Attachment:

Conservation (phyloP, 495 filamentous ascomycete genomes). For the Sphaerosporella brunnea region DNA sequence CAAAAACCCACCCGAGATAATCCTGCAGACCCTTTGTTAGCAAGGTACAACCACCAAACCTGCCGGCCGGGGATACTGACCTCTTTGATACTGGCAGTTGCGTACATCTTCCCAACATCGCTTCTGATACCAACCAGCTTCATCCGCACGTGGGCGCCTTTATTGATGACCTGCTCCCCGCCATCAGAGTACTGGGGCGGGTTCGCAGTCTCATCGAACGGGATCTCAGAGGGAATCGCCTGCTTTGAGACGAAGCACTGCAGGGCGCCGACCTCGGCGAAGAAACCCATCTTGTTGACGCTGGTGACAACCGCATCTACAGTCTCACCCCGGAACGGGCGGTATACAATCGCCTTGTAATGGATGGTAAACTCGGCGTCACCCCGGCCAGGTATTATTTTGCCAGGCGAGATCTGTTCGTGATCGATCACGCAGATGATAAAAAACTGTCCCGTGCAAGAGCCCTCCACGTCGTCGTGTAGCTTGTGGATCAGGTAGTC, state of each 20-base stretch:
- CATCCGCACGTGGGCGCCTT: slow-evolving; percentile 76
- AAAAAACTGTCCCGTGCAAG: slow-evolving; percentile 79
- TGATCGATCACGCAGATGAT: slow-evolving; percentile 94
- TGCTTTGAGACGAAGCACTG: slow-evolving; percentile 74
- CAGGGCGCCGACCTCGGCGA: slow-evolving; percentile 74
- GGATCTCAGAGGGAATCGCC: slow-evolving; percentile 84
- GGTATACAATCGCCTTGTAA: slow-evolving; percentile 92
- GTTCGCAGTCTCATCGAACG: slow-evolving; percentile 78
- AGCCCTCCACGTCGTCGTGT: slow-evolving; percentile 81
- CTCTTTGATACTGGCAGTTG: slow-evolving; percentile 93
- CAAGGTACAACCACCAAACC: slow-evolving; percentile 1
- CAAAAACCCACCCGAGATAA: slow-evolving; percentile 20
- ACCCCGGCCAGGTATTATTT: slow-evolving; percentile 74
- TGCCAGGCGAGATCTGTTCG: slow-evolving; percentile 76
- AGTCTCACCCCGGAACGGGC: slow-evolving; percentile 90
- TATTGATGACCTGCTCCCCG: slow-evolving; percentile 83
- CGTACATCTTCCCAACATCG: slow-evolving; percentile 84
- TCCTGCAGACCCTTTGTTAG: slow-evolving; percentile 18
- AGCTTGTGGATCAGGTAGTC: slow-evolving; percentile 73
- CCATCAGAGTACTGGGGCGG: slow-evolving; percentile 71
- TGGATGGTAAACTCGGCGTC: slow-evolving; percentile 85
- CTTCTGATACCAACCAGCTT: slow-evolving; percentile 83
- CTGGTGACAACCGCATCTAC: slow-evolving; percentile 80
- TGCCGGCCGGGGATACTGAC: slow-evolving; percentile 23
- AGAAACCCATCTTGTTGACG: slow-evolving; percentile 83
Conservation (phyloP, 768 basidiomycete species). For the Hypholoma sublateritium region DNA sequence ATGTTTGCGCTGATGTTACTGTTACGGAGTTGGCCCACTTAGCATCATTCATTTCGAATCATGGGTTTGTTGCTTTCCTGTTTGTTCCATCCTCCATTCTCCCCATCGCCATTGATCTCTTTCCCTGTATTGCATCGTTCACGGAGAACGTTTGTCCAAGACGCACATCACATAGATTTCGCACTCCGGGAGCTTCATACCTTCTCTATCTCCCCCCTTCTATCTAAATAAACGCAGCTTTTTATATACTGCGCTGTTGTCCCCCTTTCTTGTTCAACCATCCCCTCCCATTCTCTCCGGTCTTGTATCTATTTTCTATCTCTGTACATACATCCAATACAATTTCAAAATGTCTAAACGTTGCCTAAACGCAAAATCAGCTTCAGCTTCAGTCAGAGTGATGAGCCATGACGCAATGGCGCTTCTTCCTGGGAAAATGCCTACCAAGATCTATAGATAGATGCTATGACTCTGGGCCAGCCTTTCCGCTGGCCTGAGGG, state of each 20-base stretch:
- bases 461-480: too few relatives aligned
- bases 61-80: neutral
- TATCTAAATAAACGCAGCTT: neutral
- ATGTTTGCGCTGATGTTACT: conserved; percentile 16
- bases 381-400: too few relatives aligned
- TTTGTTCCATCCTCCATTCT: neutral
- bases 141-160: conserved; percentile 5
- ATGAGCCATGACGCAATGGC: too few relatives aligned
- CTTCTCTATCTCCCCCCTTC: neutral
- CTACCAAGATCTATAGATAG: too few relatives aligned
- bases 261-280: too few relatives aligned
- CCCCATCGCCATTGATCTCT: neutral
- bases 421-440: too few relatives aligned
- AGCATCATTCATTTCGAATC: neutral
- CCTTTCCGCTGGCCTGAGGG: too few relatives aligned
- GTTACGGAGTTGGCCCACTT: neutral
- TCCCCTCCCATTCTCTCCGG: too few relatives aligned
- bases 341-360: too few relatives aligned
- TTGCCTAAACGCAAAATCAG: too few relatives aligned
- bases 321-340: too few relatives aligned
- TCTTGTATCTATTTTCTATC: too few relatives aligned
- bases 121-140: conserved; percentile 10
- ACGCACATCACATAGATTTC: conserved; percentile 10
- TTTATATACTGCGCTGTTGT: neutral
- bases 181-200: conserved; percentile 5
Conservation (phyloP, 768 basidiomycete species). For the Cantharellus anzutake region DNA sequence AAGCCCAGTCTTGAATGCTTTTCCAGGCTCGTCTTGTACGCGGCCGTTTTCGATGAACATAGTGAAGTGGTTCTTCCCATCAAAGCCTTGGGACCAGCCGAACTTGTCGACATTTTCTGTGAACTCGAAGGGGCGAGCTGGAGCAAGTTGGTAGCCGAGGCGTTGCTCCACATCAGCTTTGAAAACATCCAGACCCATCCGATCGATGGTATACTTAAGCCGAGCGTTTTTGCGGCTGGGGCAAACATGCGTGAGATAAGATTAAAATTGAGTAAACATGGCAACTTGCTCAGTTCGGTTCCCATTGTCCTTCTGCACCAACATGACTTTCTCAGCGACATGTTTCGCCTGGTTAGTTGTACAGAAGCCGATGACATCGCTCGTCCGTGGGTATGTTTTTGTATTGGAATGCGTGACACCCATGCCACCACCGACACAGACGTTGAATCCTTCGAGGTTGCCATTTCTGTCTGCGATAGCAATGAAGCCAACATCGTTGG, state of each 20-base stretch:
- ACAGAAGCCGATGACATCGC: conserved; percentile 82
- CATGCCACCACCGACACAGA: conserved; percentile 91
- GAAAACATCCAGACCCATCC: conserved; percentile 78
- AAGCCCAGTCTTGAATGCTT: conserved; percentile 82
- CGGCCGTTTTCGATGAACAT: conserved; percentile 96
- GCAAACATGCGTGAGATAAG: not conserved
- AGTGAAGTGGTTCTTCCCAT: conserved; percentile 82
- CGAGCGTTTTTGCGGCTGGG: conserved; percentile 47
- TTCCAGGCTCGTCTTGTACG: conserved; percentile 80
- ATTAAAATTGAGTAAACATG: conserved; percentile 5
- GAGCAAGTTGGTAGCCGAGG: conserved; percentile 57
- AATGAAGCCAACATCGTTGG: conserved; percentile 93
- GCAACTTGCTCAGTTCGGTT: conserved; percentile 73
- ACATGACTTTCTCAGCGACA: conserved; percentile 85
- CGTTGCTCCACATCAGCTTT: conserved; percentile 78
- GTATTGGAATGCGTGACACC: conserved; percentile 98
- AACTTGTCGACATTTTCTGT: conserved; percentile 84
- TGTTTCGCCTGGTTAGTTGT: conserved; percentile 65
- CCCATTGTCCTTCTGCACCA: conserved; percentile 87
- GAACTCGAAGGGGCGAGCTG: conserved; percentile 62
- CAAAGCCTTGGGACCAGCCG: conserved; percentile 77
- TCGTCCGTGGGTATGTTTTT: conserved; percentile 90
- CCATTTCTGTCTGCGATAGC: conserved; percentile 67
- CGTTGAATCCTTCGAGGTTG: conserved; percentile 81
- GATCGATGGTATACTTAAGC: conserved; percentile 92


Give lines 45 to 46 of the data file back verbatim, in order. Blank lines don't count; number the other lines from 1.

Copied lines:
- bases 341-360: too few relatives aligned
- TTGCCTAAACGCAAAATCAG: too few relatives aligned